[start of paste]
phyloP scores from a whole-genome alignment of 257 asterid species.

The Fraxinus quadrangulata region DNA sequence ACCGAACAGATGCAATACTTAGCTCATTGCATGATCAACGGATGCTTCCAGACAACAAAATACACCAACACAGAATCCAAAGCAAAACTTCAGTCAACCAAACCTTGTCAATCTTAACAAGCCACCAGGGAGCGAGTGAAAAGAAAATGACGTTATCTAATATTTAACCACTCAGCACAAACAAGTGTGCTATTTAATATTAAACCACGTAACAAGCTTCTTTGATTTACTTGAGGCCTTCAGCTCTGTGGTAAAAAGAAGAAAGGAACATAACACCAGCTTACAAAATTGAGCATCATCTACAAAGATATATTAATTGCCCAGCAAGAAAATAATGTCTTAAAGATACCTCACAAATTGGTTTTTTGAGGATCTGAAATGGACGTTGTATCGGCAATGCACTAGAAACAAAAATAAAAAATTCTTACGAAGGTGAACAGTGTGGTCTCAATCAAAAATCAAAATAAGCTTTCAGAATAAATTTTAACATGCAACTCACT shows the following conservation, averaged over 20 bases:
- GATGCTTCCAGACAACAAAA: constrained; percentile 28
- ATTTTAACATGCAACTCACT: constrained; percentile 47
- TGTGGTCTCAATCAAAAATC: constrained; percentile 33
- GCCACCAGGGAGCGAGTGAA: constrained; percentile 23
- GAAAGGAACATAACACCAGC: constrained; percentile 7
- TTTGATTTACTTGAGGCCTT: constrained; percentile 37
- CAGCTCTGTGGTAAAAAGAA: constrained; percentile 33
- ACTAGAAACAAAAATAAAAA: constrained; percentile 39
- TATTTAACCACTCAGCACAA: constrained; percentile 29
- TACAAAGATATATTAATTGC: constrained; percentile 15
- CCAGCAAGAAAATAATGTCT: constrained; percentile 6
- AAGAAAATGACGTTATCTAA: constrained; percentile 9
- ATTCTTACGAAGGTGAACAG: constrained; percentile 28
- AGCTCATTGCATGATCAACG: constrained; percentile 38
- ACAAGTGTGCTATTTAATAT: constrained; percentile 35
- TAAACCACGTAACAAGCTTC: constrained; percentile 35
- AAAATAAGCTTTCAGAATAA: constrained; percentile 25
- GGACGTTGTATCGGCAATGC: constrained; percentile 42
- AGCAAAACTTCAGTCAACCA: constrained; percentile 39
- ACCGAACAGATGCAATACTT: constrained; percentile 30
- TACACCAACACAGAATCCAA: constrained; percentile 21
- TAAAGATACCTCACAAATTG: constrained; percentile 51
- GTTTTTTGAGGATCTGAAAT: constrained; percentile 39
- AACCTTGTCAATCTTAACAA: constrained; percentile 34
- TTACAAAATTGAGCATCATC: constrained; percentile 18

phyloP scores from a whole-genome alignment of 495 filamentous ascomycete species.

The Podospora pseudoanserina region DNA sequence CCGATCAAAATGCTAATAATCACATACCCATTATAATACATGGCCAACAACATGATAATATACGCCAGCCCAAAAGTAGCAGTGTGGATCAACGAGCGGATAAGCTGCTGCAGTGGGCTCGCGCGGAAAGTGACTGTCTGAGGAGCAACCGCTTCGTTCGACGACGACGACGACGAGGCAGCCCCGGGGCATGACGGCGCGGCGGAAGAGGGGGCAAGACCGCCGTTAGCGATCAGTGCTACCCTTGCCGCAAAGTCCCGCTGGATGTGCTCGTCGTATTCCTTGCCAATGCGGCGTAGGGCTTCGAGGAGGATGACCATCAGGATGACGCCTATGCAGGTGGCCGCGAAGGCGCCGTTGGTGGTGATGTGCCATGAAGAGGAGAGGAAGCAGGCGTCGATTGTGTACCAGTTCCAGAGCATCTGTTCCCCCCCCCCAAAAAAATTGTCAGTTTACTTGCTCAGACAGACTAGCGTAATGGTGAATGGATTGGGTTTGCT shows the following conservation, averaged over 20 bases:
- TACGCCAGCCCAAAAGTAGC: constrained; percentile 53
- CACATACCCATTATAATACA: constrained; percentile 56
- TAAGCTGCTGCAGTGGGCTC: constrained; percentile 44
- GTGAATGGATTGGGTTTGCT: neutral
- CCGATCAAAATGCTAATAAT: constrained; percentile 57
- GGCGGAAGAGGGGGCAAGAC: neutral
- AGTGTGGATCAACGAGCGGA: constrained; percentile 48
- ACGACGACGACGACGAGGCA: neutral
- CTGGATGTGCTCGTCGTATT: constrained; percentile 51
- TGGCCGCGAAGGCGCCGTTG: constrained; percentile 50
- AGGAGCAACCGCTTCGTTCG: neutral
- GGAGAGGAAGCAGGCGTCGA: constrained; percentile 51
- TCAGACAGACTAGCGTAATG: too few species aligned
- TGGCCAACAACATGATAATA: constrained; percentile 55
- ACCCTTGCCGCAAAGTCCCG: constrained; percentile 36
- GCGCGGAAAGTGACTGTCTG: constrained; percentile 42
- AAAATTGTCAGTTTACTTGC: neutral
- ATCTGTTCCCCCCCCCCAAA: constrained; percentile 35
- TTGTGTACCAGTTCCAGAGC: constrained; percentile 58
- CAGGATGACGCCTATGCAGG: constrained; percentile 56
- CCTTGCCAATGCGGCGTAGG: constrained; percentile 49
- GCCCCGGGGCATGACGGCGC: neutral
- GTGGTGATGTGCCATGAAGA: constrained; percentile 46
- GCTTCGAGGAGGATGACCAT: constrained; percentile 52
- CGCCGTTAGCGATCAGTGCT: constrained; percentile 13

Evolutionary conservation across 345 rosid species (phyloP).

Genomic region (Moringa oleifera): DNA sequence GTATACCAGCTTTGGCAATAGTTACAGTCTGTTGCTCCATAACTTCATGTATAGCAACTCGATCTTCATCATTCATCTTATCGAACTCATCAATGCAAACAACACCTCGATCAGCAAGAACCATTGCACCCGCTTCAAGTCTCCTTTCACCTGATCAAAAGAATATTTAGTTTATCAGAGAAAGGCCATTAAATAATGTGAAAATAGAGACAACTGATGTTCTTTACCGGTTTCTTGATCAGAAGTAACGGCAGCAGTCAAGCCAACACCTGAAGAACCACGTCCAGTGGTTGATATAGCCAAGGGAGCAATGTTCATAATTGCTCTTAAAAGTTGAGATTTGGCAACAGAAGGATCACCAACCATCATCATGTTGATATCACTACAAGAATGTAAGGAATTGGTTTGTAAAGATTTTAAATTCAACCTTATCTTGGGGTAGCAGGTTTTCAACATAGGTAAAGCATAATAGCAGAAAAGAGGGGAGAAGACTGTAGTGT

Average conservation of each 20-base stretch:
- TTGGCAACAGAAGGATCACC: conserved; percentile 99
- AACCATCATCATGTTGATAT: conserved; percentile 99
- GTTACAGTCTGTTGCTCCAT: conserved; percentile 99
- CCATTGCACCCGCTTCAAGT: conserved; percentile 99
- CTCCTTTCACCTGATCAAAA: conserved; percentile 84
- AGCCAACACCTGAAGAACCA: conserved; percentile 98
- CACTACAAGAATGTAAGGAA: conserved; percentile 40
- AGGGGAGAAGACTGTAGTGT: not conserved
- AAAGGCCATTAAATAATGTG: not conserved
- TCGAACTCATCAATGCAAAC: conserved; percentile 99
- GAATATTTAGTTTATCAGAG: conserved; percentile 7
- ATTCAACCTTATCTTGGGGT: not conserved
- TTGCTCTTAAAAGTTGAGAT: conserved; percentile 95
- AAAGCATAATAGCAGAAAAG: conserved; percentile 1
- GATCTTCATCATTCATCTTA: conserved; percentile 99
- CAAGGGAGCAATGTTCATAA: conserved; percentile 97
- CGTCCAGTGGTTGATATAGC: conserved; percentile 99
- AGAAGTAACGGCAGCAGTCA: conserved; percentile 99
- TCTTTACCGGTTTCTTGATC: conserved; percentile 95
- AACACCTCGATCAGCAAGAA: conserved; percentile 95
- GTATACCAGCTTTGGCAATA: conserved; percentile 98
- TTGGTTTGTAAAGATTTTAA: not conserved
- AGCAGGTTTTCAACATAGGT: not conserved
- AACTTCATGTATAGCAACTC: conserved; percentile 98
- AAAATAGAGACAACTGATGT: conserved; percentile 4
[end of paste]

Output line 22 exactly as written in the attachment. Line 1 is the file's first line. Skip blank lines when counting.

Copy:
- ACCGAACAGATGCAATACTT: constrained; percentile 30